Q: What have been your biggest challenges and accomplishments this past year as the dean of students?

A: This is always a difficult question to answer because when you answer the question, it almost seems as if you are indicating that the work you have done is complete. That is definitely not the case being the dean of students at Georgia State University. The work that we do on our campus is much too fluid to rest on past laurels. What a great thing to be at our university during this time.

If I had to think of something specific, I believe that the work we are doing surrounding the upcoming consolidation with Georgia Perimeter College has been spectacular. This is such an exciting time to be a member of our university because I truly believe that our institution is doing cutting-edge things that are much needed to address the education of individuals in the 21st century and beyond. While a faculty member at the University of Arkansas-Little Rock, I taught a course titled, “Community College,” and I can remember being impressed with the students who took the course and worked at community colleges. I have worked at a variety of public universities and the only one that I had not worked at was a two-year institution. I am looking forward to working more with my colleagues at Perimeter College.

Q: How do you balance your role as dean and mentor to the changing needs of the Georgia State student?

A: I believe being an alum myself allows me an opportunity to relate to Georgia State students. For example, when the current Homecoming King, Corey Sams, won, I sent him a message of congratulations from one homecoming king to another. I was homecoming king in 1994 – that seems like a long time ago. Corey and I are also members of the same fraternity. Things like that help me to understand the experiences of our students.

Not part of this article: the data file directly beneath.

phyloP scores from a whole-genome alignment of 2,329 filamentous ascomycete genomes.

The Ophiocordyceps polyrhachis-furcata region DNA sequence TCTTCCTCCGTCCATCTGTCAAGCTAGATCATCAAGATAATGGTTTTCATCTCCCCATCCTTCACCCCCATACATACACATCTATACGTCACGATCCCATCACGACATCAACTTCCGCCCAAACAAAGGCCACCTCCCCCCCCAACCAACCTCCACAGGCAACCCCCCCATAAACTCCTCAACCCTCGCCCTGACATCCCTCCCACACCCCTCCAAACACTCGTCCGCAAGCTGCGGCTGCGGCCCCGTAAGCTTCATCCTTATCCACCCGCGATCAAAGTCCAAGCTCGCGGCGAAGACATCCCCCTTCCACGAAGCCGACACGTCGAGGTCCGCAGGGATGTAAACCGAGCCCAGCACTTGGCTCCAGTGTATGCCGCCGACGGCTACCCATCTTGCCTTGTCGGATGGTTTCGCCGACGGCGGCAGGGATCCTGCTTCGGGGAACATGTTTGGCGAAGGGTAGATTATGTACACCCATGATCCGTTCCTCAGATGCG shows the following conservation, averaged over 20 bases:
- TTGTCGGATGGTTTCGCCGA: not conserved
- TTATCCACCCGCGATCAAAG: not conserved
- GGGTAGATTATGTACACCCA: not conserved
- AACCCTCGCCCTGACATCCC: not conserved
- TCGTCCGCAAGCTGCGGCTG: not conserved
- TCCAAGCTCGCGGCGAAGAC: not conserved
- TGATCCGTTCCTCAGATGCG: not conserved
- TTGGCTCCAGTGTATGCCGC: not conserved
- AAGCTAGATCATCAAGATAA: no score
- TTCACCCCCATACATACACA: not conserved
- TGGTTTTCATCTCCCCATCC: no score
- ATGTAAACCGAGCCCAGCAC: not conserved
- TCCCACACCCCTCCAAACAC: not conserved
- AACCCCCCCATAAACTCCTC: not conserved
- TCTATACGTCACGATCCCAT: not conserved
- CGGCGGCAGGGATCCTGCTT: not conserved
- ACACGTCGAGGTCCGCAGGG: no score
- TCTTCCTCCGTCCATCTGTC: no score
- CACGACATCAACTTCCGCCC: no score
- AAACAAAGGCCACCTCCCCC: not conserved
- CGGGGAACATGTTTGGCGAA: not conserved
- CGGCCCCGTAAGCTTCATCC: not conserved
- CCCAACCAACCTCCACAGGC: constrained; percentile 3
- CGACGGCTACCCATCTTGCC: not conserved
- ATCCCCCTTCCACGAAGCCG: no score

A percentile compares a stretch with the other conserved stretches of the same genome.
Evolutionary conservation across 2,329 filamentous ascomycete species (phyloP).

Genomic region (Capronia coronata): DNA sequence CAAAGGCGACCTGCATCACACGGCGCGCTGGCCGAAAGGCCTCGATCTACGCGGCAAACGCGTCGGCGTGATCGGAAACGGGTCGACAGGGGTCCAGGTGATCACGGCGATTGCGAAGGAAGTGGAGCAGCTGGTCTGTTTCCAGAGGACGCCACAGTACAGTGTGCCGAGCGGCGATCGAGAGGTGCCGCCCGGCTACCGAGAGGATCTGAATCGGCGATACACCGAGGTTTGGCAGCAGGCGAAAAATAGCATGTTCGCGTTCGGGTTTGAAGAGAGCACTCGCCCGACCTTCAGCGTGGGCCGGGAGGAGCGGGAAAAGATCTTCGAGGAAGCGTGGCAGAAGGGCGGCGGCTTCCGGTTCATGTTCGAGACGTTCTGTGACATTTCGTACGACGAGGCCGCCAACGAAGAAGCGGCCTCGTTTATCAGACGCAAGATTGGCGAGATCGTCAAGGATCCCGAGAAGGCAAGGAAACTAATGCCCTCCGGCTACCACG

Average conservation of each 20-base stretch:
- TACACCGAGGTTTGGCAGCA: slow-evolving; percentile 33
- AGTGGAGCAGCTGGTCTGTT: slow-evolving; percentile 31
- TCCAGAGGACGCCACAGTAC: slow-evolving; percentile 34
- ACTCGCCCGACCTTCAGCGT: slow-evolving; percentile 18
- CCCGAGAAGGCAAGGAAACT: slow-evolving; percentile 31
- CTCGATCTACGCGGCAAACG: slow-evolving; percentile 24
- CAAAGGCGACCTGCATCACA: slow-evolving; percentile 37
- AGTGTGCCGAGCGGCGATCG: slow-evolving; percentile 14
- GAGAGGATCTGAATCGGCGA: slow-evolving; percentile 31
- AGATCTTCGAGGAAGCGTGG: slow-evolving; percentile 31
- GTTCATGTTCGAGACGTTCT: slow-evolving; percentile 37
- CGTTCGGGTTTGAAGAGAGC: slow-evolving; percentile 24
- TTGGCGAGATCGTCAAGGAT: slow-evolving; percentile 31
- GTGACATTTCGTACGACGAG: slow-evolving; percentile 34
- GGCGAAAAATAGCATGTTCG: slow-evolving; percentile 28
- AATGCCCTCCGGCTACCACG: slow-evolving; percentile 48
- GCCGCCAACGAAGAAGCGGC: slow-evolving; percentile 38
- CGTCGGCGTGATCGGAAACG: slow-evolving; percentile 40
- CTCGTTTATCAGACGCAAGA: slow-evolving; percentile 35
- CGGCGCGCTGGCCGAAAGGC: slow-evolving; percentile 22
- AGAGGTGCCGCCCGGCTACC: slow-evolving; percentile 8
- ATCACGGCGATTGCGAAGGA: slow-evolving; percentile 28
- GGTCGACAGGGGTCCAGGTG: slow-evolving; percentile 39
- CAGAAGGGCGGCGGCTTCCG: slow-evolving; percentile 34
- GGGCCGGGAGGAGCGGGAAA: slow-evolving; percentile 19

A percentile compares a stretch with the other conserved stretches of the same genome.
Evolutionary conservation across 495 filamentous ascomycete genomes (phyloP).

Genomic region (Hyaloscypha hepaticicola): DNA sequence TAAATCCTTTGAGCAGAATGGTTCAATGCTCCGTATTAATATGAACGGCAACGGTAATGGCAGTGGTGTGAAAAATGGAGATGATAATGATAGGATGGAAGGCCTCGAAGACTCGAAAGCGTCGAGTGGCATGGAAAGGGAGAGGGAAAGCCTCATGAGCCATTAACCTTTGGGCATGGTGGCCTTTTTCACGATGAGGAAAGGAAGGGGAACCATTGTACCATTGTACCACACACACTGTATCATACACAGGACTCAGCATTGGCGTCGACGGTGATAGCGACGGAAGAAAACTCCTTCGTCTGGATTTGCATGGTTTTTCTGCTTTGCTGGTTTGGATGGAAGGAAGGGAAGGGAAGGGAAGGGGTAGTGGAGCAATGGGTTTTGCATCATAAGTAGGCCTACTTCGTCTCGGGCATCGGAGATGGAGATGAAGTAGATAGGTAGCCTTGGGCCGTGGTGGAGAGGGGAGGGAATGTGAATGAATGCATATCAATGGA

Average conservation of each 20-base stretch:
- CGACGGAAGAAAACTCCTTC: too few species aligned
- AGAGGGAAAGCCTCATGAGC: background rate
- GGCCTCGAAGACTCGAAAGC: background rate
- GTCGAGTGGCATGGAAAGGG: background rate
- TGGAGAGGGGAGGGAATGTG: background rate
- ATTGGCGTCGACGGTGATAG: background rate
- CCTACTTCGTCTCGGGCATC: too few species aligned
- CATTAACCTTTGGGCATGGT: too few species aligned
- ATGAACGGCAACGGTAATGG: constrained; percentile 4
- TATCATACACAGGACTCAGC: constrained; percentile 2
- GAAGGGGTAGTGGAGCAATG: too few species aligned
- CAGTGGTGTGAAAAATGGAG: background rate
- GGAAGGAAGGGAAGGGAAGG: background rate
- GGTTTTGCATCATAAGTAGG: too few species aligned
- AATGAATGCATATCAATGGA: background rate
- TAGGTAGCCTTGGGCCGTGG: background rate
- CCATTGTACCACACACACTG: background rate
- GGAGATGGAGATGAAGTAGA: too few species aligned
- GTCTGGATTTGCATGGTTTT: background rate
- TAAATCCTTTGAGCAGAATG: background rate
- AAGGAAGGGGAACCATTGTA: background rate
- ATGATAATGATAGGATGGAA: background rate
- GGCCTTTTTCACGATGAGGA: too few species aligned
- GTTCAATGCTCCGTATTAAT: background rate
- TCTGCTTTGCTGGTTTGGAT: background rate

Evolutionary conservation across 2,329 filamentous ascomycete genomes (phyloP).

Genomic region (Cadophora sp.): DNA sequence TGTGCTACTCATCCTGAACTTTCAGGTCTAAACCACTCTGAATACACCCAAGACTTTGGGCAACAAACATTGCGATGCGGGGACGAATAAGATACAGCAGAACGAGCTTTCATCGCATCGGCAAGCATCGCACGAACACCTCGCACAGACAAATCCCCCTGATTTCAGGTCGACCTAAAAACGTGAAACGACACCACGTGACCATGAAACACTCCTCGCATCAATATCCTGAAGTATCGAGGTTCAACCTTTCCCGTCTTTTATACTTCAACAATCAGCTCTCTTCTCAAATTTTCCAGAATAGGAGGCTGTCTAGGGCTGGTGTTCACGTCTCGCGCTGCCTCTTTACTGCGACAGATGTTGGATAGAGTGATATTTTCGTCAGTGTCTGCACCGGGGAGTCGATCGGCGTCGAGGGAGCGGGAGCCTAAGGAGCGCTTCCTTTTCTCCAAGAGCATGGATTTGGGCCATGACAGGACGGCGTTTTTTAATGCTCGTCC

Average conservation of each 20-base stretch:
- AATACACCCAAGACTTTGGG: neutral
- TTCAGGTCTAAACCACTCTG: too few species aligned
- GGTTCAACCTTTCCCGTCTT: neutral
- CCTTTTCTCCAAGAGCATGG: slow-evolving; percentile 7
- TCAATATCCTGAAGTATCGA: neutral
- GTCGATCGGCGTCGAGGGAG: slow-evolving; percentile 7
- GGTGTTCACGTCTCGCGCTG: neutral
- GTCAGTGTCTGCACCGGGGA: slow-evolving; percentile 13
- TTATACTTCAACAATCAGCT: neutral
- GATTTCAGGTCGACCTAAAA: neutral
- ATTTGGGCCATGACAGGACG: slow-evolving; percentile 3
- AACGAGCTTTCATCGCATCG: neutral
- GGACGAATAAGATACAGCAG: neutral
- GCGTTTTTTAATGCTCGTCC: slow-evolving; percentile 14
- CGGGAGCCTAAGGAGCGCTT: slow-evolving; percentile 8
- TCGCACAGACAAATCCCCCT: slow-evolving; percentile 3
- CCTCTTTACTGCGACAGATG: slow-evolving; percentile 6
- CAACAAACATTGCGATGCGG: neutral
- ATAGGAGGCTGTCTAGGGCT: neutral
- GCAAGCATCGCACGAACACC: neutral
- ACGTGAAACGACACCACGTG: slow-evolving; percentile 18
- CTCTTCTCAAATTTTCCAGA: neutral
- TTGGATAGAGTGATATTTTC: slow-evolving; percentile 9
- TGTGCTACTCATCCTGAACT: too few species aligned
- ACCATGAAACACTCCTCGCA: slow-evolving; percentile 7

I can understand when a student may be late for a meeting because they are commuting, trying to find a parking space, or having to work because I have been there.  I can remember one time having two part time jobs. I worked as a sales associate in the Gap in Underground Atlanta and I was working on campus, as well as balancing a full course load. Those types of experiences help me to understand our student body; however, I also have to remember that its not 1994 and that times have changed. Students are always telling me that I need to get a Twitter account or asking why I am not on Facebook or Instagram. Social media just wasn’t as prominent when I was an undergraduate student.

I think returning to my alma mater has provided me an opportunity to truly appreciate even more our student body, and maybe one day soon I will get a Twitter account going, just to shock a few of them.